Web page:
We all love a good villain. No sci-fi story is complete without one, and it’s even better when there are a lot of them.

For fans of good vs. evil, Picard has you covered. The first season brought back two major forces of mayhem – the Borg and the Romulans. Admittedly, the Borg are more of a Season 1 plot device than a force of action, but it’s still great to see their technology again. The Romulans, on the other hand, are just as deceptive and cunning as we remember.

What’s interesting is that both of these races are basically not a threat anymore. The Borg haven’t been to the Alpha Quadrant in decades, and the Romulans live as refugees (their home planet was destroyed). But malevolence has a way of coming back when you least expect it.

It’s the Romulans who get things moving. They are in possession of a derelict Borg cube, studying it and selling its parts in order to rebuild their civilization. A subgroup of the Tal Shiar (Romulan secret police) known as the Zhat Vash is closely involved with this process, but they have a carefully hidden motive.

The Zhat Vash believe through prophecy that artificial life will destroy the galaxy. They seek to kill two unknowingly synthetic sisters, Dahj and Soji, believing one of them to be “The Destroyer” who will usher in the apocalypse. To carry out their plans, Romulans tend to work behind the scenes as masters of subterfuge and sabotage. In Picard, they make some of their boldest moves yet.

2. Old Friends

Picard’s chief strength is in its characters. And what’s even better, a few of them have been fan favorites for decades, but they haven’t been seen in a long time, which makes their return a cause for celebration. The new characters are great as well, but it’s the ones we grew up with that really excite us.

Jean-Luc Picard himself hasn’t been in any Star Trek media since 2002’s Star Trek: Nemesis. He’s still as wise and noble as ever, and Sir Patrick Stewart’s performance is top notch as usual.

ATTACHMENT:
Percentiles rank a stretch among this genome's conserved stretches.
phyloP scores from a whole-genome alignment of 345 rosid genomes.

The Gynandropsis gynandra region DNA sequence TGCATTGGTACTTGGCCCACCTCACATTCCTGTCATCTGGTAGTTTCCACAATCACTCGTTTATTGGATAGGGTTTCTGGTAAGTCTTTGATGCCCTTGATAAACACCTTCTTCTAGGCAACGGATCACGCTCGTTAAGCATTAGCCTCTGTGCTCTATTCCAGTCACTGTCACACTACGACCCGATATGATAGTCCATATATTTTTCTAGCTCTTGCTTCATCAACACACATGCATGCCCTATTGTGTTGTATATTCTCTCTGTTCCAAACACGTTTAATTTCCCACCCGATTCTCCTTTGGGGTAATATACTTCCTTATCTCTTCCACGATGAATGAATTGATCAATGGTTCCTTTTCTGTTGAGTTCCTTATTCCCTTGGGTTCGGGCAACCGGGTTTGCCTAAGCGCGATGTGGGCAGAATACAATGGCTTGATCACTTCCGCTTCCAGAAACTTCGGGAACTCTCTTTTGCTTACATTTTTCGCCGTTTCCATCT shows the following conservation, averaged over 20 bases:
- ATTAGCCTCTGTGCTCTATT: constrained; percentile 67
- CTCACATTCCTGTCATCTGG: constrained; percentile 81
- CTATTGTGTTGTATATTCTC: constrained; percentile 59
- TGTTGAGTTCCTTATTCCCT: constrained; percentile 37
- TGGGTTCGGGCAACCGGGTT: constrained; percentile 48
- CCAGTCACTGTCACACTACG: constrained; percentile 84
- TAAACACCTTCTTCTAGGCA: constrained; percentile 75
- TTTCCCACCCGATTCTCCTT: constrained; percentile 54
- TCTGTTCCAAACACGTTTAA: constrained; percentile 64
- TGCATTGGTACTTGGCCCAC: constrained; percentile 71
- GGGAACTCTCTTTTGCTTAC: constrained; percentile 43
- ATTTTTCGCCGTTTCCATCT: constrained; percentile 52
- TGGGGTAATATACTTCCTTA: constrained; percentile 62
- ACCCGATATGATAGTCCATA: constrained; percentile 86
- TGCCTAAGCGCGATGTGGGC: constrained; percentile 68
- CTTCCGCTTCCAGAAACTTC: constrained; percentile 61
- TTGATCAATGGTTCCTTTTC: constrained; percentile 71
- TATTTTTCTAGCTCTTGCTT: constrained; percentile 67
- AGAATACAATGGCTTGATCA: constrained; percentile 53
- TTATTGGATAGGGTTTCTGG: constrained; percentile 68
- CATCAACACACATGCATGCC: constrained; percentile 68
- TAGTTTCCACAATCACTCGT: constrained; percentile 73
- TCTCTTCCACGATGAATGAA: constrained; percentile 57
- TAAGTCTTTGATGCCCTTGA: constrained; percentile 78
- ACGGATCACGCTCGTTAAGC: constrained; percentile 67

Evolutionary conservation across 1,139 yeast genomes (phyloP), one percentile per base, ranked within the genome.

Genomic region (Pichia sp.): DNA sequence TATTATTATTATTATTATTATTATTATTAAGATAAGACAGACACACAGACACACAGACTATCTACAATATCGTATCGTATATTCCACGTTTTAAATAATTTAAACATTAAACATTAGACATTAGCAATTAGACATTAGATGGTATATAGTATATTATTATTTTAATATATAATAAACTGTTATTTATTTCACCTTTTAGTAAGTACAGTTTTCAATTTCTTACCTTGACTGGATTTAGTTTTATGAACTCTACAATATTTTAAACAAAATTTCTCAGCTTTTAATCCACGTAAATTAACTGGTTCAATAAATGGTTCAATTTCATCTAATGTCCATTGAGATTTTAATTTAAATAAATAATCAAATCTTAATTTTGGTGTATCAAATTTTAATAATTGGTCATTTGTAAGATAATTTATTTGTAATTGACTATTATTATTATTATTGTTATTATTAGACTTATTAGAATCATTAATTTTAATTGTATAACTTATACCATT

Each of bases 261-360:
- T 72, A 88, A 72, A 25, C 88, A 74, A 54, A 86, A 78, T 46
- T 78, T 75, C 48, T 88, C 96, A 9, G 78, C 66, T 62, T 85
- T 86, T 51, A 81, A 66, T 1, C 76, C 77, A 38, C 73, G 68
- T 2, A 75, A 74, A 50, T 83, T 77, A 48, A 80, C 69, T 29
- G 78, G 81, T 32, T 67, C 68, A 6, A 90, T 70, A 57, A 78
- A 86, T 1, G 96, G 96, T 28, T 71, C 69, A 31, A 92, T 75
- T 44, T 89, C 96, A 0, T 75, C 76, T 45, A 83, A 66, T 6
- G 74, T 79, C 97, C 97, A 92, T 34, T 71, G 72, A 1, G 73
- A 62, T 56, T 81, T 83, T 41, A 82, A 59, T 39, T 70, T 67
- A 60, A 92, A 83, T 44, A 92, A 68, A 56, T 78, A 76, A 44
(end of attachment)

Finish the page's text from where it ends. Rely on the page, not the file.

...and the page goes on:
Another returning character is just as awesome, but somewhat surprising. Jeri Ryan once again dons the ocular implant to play Seven of Nine, everyone’s favorite Borg. Using a Voyager character for a TNG sequel is certainly different from what we’d expect, but it turns out to be one of the best things about the series. It’s fascinating to see how she’s finally adapted as a human being, though she’s still something of a rebellious outcast.

We also get to see Will Riker and Deanna Troi. As always, these characters are great, and it really brings back memories for TNG fans. Other returning characters include Hugh (former Borg), Bruce Maddox, and another surprise Voyager character for a brief and heartbreaking scene.

But there’s one more returning character who deserves a spot of his own on this list.

1. Data…and All He Represents

Aside from Picard and Seven, Data is by far the greatest character of the new series. He’s always been that way – the lovable android is as iconic as Spock. Fans loved his journey from a blank-slated artificial being to a heroic friend who is actually a better human than everyone else. Like Pinocchio, he wants to be real – but he never quite succeeds to his own satisfaction.

But in Picard, Data comes closer than ever to his desire. And he also becomes an important metaphor for death, change, and love.